All UC Santa Cruz students are part of both a prestigious university and a college – one of ten communities that provide an academic home, residential life, and social connection. The college structure is designed to combine the intimacy of a small, liberal arts college with the depth and rigor of a major research university.
Each college is seeking support for its innovative programs and initiatives that serve students and push the boundaries of knowledge and understanding.
The founding college of UC Santa Cruz, Cowell exemplifies commitment to academic endeavors in a supportive community, as expressed in its motto, The pursuit of truth in the company of friends. Fundraising priorities for Cowell include its honors program, its galleries and endowments for faculty and provost.
Founded in 1966, Stevenson’s theme, Self and Society, highlights self-understanding and participation in community. In addition to faculty and provost endowments, funding priorities for Stevenson College include a lecture series, support for the Rainbow Theater, and improvements to the Coffee House, knoll and garden.
The third college established at UC Santa Cruz (1967), Crown College explores the relationship of science and technology with the world around us through the theme, Science, Technology and Society. In addition to provost and faculty endowments, fundraising priorities for Crown include support for the Science Learning Community, Social Fiction Conference, Writing Initiative
Founded in 1968, the guiding ethos of Merrill College is exploring cultural identities and raising global consciousness. Reestablishing a newly imagined field study program will connect service and experiential learning for Merrill students. Provost and faculty endowments will support additional college priorities.
Students from all disciplines reside at Porter (founded 1969), but live steeped in the arts. The motto, Arts longa, vita brevis (Life is short, art endures) infuses residential life at Porter College. Funding priorities include sustaining teaching and Provost endowments, expanding interdisciplinary opportunities, support for the Teaching Artists in Residence Program and other student-centered programs.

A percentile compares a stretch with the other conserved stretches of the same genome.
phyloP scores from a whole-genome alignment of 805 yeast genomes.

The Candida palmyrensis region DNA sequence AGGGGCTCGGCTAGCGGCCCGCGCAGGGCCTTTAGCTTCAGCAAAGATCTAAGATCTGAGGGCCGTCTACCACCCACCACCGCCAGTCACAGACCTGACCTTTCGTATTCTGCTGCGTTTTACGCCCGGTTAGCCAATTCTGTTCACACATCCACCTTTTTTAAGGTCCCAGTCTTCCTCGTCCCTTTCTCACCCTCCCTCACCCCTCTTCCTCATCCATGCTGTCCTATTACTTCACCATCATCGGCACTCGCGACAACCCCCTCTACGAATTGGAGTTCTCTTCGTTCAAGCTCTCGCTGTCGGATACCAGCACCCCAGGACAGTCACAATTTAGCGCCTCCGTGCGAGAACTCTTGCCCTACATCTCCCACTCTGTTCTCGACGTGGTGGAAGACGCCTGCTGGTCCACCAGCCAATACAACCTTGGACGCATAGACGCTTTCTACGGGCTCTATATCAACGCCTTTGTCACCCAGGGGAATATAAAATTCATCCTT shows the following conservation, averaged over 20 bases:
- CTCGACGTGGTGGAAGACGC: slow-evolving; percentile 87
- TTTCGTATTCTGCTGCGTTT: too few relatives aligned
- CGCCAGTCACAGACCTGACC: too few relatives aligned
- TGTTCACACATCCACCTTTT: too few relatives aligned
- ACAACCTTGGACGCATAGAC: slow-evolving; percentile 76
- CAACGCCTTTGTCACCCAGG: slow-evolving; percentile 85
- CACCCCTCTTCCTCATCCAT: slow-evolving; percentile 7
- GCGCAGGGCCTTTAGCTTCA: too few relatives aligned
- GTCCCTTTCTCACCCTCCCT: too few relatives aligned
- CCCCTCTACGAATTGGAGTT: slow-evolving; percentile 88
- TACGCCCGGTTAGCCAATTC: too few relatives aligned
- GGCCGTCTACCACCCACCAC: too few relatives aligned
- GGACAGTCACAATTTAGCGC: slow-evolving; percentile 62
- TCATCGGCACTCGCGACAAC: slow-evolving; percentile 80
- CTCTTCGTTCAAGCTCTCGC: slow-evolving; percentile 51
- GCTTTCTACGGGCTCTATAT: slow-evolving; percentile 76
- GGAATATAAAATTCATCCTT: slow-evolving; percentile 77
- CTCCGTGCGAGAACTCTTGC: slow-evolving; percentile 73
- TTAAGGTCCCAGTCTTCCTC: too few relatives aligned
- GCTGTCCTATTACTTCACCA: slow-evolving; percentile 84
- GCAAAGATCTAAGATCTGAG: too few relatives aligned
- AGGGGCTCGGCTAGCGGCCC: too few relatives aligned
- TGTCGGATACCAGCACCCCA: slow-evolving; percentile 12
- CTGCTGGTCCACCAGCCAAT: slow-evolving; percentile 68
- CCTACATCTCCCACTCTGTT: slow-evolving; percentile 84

Founded in 1971, Kresge encourages its students to see participatory democracy as a means of encouraging a strong sense of community. All first-year students examine the concept through the core course Power and Representation. The Common Ground Center – a catalyst and facilitator of systemic change through action education, research, advocacy, and civic engagement – is a funding priority for Kresge College.
Oakes Colleges was founded in 1972 as a multicultural college committed to embracing students from diverse backgrounds. Oakes is also now home to the Community Studies program, placing students in service learning projects that provide real world context for their academic studies. Their funding priorities include support for the Oakes Science Community and the West Campus Writing Center.
Rachel Carson College
Rachel Carson College, formerly College Eight, was established in 1972 with the theme Environment and Society. It provides students with an interdisciplinary grounding in environmental, ecological and sustainability programs. In collaboration with other departments and programs across the university, the college recently launched a sustainability minor. In fall 2016, the Helen and Will Webster Foundation endowed the college and it was named in honor of environmental hero Rachel Carson. Her 1962 book Silent Spring marked the launch of the modern environmental movement.
College Nine opened in the Fall of 2000 with a strong focus on international and global perspectives. Its direct affiliation with the Division of Social Sciences fosters in students from all disciplines a common interest in becoming global citizens. In addition to faculty and provost endowments, College Nine seeks funding to support iFloor, an international living center, and a robust collegiate Model UN program.
Located adjacent to College Nine, College Ten (founded 2002) emphasizes social justice and community, evidenced in the motto, Justice for all. Fundraising priorities for College Ten include Practical Activism, the Alternative Spring Break and faculty and Provost endowments.